Like I said at the outset, if you have doubts, get the opinion of a reputable local electrician. There is one down side to the NEC, the fact that 10 people can interpret it 10 different ways, and although all would be correct and safe, everyoneís opinion would be that everyone else is wrong. Yes, I know that aluminum is used on most high voltage lines and feeders, there are several reasons, but expense usually does not enter into it. Heat dissipation, and weight are two of the biggies. (Think about it Ö a conductor 7/8Ē in diameter running between towers 300 feet apart. Those high voltage lines donít sag because they look cool; theyíre HEAVY). These are also installed by professionals, using correct techniques and materials. Copper is much more forgiving. Size it right, tighten the lugs, and itís done. The two largest areas of jurisdiction in this state, (now state regulated) do not allow the use of aluminum branch conductors in construction of new single family dwellings. That should tell you something. They do, however allow itís use in mobile homes (that may have changed). We have a lot of those burn down each year. Go figure.
06-10-2005 10:30 PM
Bee4Me Dave is right on the $$$$money.

Do what you like,it's YOUR money.

Aluminum for large amperage wiring as your wanting is fine.
Make ALL the joke's you wish but the joke will be on you for spending WAY too much for copper on a service circuit.

Like I said, I will never use alum. for a common circuit under 50 amps. Over that and your wasting $$$.
No, I'm not an electrical engineer but 30 years of wiring experience and SEEING for MYSELF what will and won't work alleviates any doubt as to what I would use.
06-10-2005 08:24 PM
72CutSupreme
Quote:
Originally Posted by grouch
Are you sure? I'm pretty well set in my ways and always use copper. What's this aluminum stuff? Isn't that just for covering the bbq grill and making airplanes?

Seriously, the only aluminum wiring around my house are the electric company's drops from the transformer to my main load center. I wired the rest of my house and garage and the smallest is 12/2 w/gnd COPPER.

Don't be talking about a "parting shot". You've confused me with this two wires talk. Are you saying treat the garage as a completely separate entity and just run two 'hots' to it, e.g. red and black? Let the ground rod(s) be tied to both equipment ground and neutral in the garage panel? Something doesn't sound right there. I thought I needed 4 wires from the house and to isolate the neutrals from grounds at the garage, plus have at least one ground rod at the garage.

The manual for the 7.5HP compressor motor says use #3 for the distance I'm running it, to get the voltage drop within NEC recommendations, so I like the idea of using #2 wire. I also like the idea of having wire with a higher ampacity than the breaker it's attached to.
ALuminum or copper for maine feeders or sub feeders really comes down to personal preferance and $money$. Aluminum is half the price of copper and if treated correctly is no more dangerous.

You are exactly right with the way you are tihnking for wiring. You need to run a #2 three conductor (which is two hots, a neutral and a ground(the ground is not counted as a conductor)). In your panel you will have seperate bus pars for you neutrals and your gounds. The neutral buss bar is conected to the ground bus bar with a conductor much smaller than the main #2 neutral. this is so the return always travels back through the neurtal to the pole. The current takes the path of least resistance which is through the biggest wire. The ground is only as a backup if the neutral breaks. No ground means you will be the backup and this is not a good thing.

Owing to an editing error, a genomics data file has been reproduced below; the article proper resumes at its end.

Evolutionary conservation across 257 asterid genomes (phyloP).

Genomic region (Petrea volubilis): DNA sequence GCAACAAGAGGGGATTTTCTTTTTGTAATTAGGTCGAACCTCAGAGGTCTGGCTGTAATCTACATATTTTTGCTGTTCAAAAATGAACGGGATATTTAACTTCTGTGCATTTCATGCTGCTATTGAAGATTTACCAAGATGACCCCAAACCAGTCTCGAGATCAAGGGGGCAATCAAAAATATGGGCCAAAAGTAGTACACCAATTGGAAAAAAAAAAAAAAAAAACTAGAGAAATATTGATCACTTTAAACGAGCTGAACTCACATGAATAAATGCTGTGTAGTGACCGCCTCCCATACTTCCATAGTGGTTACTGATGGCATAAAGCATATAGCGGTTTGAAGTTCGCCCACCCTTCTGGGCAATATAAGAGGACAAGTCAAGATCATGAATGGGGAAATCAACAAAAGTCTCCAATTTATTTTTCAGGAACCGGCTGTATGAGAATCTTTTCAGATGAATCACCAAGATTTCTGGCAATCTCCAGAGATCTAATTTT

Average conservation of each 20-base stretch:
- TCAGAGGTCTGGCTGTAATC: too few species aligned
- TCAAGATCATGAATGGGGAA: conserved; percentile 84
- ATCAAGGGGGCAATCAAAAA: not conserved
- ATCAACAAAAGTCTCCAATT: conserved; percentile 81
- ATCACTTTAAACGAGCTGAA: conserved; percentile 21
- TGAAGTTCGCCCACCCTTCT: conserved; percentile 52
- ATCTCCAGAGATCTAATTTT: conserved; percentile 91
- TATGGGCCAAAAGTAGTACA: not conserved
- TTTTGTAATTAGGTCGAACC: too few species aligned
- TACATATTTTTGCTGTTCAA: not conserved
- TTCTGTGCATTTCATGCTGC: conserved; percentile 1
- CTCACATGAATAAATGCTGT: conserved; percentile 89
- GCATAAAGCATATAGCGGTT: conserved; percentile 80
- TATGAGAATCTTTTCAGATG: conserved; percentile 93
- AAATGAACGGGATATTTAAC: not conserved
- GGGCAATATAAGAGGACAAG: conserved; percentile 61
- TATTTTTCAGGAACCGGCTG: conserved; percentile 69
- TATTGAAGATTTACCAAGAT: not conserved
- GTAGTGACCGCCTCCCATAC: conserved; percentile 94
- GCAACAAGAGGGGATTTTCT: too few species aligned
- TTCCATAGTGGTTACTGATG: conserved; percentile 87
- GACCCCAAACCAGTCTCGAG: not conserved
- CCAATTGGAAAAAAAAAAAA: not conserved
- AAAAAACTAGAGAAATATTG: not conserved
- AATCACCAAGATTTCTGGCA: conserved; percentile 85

Good luck
Let us know what you decide to do
Dave
06-10-2005 08:04 PM
grouch
Quote:
Originally Posted by onenew32
Three # 3 THW wires (100 amps) or two # 2 wires (115 amps) will fit into a 1 ď PVC conduit. Look at the book you said you had, or go look at the NEC and it will tell you that. Set a ground rod at the shop, because the NEC says thatís the way it is supposed to be. Grounds and neutrals are kept separate to the point of them all becoming grounds at the panel, hence the term "grounded neutral" Two wires will do this, run the third if it makes you feel better about the neutral. Use copper. Use copper. Use copper. Use copper. Use copper. Use copper. Use copper. Use copper. Use copper. Use copper. Use copper. Use copper. Use copper. Use copper. Use copper. Use copper. Use copper. Use copper. Use copper. Use copper. Use copper. Use copper. Use copper. Use copper. Use copper. Use copper. Use copper. Use copper. Use copper. Use copper. Use copper. Use copper. Use copper. Use copper. Use copper. Use copper. Use copper. Use copper. Use copper. Use copper. Use copper. Use copper. Use copper. Use copper. Use copper. Use copper. Use copper. Use copper. Use copper. Use copper. Use copper. Use copper. Use copper. Use copper. Use copper. Use copper. Use copper. Use copper. Use copper. Use copper. WHAT IS YOUR HOME WORTH ??????? PLEASE BEFORE YOU USE ALUM. WIRE, TALK TO A LOCAL ELECTRICIAN.
Are you sure? I'm pretty well set in my ways and always use copper. What's this aluminum stuff? Isn't that just for covering the bbq grill and making airplanes?

Seriously, the only aluminum wiring around my house are the electric company's drops from the transformer to my main load center. I wired the rest of my house and garage and the smallest is 12/2 w/gnd COPPER.

Don't be talking about a "parting shot". You've confused me with this two wires talk. Are you saying treat the garage as a completely separate entity and just run two 'hots' to it, e.g. red and black? Let the ground rod(s) be tied to both equipment ground and neutral in the garage panel? Something doesn't sound right there. I thought I needed 4 wires from the house and to isolate the neutrals from grounds at the garage, plus have at least one ground rod at the garage.

The manual for the 7.5HP compressor motor says use #3 for the distance I'm running it, to get the voltage drop within NEC recommendations, so I like the idea of using #2 wire. I also like the idea of having wire with a higher ampacity than the breaker it's attached to.